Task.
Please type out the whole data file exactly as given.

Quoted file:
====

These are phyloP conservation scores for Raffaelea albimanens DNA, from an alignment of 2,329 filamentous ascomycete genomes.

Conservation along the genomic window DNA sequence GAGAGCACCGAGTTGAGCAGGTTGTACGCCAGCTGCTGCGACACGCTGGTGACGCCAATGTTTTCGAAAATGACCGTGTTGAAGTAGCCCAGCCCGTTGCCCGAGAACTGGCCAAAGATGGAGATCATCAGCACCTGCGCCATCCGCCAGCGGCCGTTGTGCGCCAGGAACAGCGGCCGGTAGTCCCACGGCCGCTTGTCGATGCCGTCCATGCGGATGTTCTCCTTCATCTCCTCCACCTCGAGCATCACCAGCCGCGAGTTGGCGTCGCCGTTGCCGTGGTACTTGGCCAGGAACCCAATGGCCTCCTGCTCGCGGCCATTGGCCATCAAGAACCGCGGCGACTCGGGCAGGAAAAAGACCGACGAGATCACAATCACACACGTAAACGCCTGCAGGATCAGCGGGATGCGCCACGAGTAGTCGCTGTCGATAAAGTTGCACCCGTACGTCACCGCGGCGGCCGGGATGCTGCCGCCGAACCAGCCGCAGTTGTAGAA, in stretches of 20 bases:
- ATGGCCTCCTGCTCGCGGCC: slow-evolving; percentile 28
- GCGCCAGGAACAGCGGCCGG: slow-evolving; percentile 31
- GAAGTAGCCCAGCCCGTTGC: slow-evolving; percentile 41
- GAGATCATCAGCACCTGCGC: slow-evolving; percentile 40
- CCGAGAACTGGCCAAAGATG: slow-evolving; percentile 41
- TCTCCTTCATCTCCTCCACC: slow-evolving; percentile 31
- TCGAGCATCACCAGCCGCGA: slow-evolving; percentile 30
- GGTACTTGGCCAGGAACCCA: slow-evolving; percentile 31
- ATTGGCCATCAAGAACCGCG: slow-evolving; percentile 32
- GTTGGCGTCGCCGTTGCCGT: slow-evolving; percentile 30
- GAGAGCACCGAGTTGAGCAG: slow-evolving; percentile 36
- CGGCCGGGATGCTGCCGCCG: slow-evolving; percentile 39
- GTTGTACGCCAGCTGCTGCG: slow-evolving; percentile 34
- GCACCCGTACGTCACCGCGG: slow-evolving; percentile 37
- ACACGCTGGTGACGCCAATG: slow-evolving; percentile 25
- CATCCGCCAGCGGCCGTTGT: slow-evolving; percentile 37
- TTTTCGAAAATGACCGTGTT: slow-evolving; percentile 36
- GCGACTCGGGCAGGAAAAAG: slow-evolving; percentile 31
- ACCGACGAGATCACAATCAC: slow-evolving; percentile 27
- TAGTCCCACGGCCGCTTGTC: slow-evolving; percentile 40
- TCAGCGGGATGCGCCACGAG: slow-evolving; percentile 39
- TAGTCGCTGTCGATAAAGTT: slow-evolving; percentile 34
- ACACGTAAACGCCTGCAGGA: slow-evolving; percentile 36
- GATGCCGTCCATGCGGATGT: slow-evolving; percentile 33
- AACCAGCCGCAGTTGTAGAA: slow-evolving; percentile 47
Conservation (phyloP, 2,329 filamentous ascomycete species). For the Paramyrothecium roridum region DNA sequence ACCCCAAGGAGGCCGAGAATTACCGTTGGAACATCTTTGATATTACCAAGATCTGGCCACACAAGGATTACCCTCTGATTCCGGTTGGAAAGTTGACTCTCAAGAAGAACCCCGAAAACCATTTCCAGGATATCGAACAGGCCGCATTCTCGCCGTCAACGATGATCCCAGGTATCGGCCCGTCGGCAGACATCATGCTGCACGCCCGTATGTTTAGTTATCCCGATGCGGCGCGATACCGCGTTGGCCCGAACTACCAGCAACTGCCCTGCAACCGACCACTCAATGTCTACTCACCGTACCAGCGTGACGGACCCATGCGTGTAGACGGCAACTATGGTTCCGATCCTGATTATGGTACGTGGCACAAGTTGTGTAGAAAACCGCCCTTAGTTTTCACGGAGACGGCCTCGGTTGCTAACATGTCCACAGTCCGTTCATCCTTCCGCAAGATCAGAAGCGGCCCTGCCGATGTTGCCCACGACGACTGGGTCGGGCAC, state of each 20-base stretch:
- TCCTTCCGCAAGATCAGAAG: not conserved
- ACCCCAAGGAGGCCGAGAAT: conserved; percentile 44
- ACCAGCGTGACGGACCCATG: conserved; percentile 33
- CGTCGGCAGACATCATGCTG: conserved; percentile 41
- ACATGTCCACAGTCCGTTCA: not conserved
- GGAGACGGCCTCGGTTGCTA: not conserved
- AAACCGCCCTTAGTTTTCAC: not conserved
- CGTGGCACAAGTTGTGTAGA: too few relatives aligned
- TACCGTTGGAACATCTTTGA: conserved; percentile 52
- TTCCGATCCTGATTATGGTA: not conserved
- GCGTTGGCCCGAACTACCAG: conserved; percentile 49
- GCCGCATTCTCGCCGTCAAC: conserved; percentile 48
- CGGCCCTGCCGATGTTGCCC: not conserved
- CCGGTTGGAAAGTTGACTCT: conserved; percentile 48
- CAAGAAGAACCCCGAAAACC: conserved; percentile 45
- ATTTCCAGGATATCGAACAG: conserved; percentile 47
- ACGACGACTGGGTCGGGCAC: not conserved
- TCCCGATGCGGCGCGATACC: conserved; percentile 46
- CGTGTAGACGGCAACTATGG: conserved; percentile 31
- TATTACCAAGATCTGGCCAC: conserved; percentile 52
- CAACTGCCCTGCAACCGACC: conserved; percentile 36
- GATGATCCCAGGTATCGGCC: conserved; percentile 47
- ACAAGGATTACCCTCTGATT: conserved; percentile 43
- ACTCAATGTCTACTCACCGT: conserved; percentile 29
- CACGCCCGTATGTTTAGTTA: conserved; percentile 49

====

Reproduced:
These are phyloP conservation scores for Raffaelea albimanens DNA, from an alignment of 2,329 filamentous ascomycete genomes.

Conservation along the genomic window DNA sequence GAGAGCACCGAGTTGAGCAGGTTGTACGCCAGCTGCTGCGACACGCTGGTGACGCCAATGTTTTCGAAAATGACCGTGTTGAAGTAGCCCAGCCCGTTGCCCGAGAACTGGCCAAAGATGGAGATCATCAGCACCTGCGCCATCCGCCAGCGGCCGTTGTGCGCCAGGAACAGCGGCCGGTAGTCCCACGGCCGCTTGTCGATGCCGTCCATGCGGATGTTCTCCTTCATCTCCTCCACCTCGAGCATCACCAGCCGCGAGTTGGCGTCGCCGTTGCCGTGGTACTTGGCCAGGAACCCAATGGCCTCCTGCTCGCGGCCATTGGCCATCAAGAACCGCGGCGACTCGGGCAGGAAAAAGACCGACGAGATCACAATCACACACGTAAACGCCTGCAGGATCAGCGGGATGCGCCACGAGTAGTCGCTGTCGATAAAGTTGCACCCGTACGTCACCGCGGCGGCCGGGATGCTGCCGCCGAACCAGCCGCAGTTGTAGAA, in stretches of 20 bases:
- ATGGCCTCCTGCTCGCGGCC: slow-evolving; percentile 28
- GCGCCAGGAACAGCGGCCGG: slow-evolving; percentile 31
- GAAGTAGCCCAGCCCGTTGC: slow-evolving; percentile 41
- GAGATCATCAGCACCTGCGC: slow-evolving; percentile 40
- CCGAGAACTGGCCAAAGATG: slow-evolving; percentile 41
- TCTCCTTCATCTCCTCCACC: slow-evolving; percentile 31
- TCGAGCATCACCAGCCGCGA: slow-evolving; percentile 30
- GGTACTTGGCCAGGAACCCA: slow-evolving; percentile 31
- ATTGGCCATCAAGAACCGCG: slow-evolving; percentile 32
- GTTGGCGTCGCCGTTGCCGT: slow-evolving; percentile 30
- GAGAGCACCGAGTTGAGCAG: slow-evolving; percentile 36
- CGGCCGGGATGCTGCCGCCG: slow-evolving; percentile 39
- GTTGTACGCCAGCTGCTGCG: slow-evolving; percentile 34
- GCACCCGTACGTCACCGCGG: slow-evolving; percentile 37
- ACACGCTGGTGACGCCAATG: slow-evolving; percentile 25
- CATCCGCCAGCGGCCGTTGT: slow-evolving; percentile 37
- TTTTCGAAAATGACCGTGTT: slow-evolving; percentile 36
- GCGACTCGGGCAGGAAAAAG: slow-evolving; percentile 31
- ACCGACGAGATCACAATCAC: slow-evolving; percentile 27
- TAGTCCCACGGCCGCTTGTC: slow-evolving; percentile 40
- TCAGCGGGATGCGCCACGAG: slow-evolving; percentile 39
- TAGTCGCTGTCGATAAAGTT: slow-evolving; percentile 34
- ACACGTAAACGCCTGCAGGA: slow-evolving; percentile 36
- GATGCCGTCCATGCGGATGT: slow-evolving; percentile 33
- AACCAGCCGCAGTTGTAGAA: slow-evolving; percentile 47
Conservation (phyloP, 2,329 filamentous ascomycete species). For the Paramyrothecium roridum region DNA sequence ACCCCAAGGAGGCCGAGAATTACCGTTGGAACATCTTTGATATTACCAAGATCTGGCCACACAAGGATTACCCTCTGATTCCGGTTGGAAAGTTGACTCTCAAGAAGAACCCCGAAAACCATTTCCAGGATATCGAACAGGCCGCATTCTCGCCGTCAACGATGATCCCAGGTATCGGCCCGTCGGCAGACATCATGCTGCACGCCCGTATGTTTAGTTATCCCGATGCGGCGCGATACCGCGTTGGCCCGAACTACCAGCAACTGCCCTGCAACCGACCACTCAATGTCTACTCACCGTACCAGCGTGACGGACCCATGCGTGTAGACGGCAACTATGGTTCCGATCCTGATTATGGTACGTGGCACAAGTTGTGTAGAAAACCGCCCTTAGTTTTCACGGAGACGGCCTCGGTTGCTAACATGTCCACAGTCCGTTCATCCTTCCGCAAGATCAGAAGCGGCCCTGCCGATGTTGCCCACGACGACTGGGTCGGGCAC, state of each 20-base stretch:
- TCCTTCCGCAAGATCAGAAG: not conserved
- ACCCCAAGGAGGCCGAGAAT: conserved; percentile 44
- ACCAGCGTGACGGACCCATG: conserved; percentile 33
- CGTCGGCAGACATCATGCTG: conserved; percentile 41
- ACATGTCCACAGTCCGTTCA: not conserved
- GGAGACGGCCTCGGTTGCTA: not conserved
- AAACCGCCCTTAGTTTTCAC: not conserved
- CGTGGCACAAGTTGTGTAGA: too few relatives aligned
- TACCGTTGGAACATCTTTGA: conserved; percentile 52
- TTCCGATCCTGATTATGGTA: not conserved
- GCGTTGGCCCGAACTACCAG: conserved; percentile 49
- GCCGCATTCTCGCCGTCAAC: conserved; percentile 48
- CGGCCCTGCCGATGTTGCCC: not conserved
- CCGGTTGGAAAGTTGACTCT: conserved; percentile 48
- CAAGAAGAACCCCGAAAACC: conserved; percentile 45
- ATTTCCAGGATATCGAACAG: conserved; percentile 47
- ACGACGACTGGGTCGGGCAC: not conserved
- TCCCGATGCGGCGCGATACC: conserved; percentile 46
- CGTGTAGACGGCAACTATGG: conserved; percentile 31
- TATTACCAAGATCTGGCCAC: conserved; percentile 52
- CAACTGCCCTGCAACCGACC: conserved; percentile 36
- GATGATCCCAGGTATCGGCC: conserved; percentile 47
- ACAAGGATTACCCTCTGATT: conserved; percentile 43
- ACTCAATGTCTACTCACCGT: conserved; percentile 29
- CACGCCCGTATGTTTAGTTA: conserved; percentile 49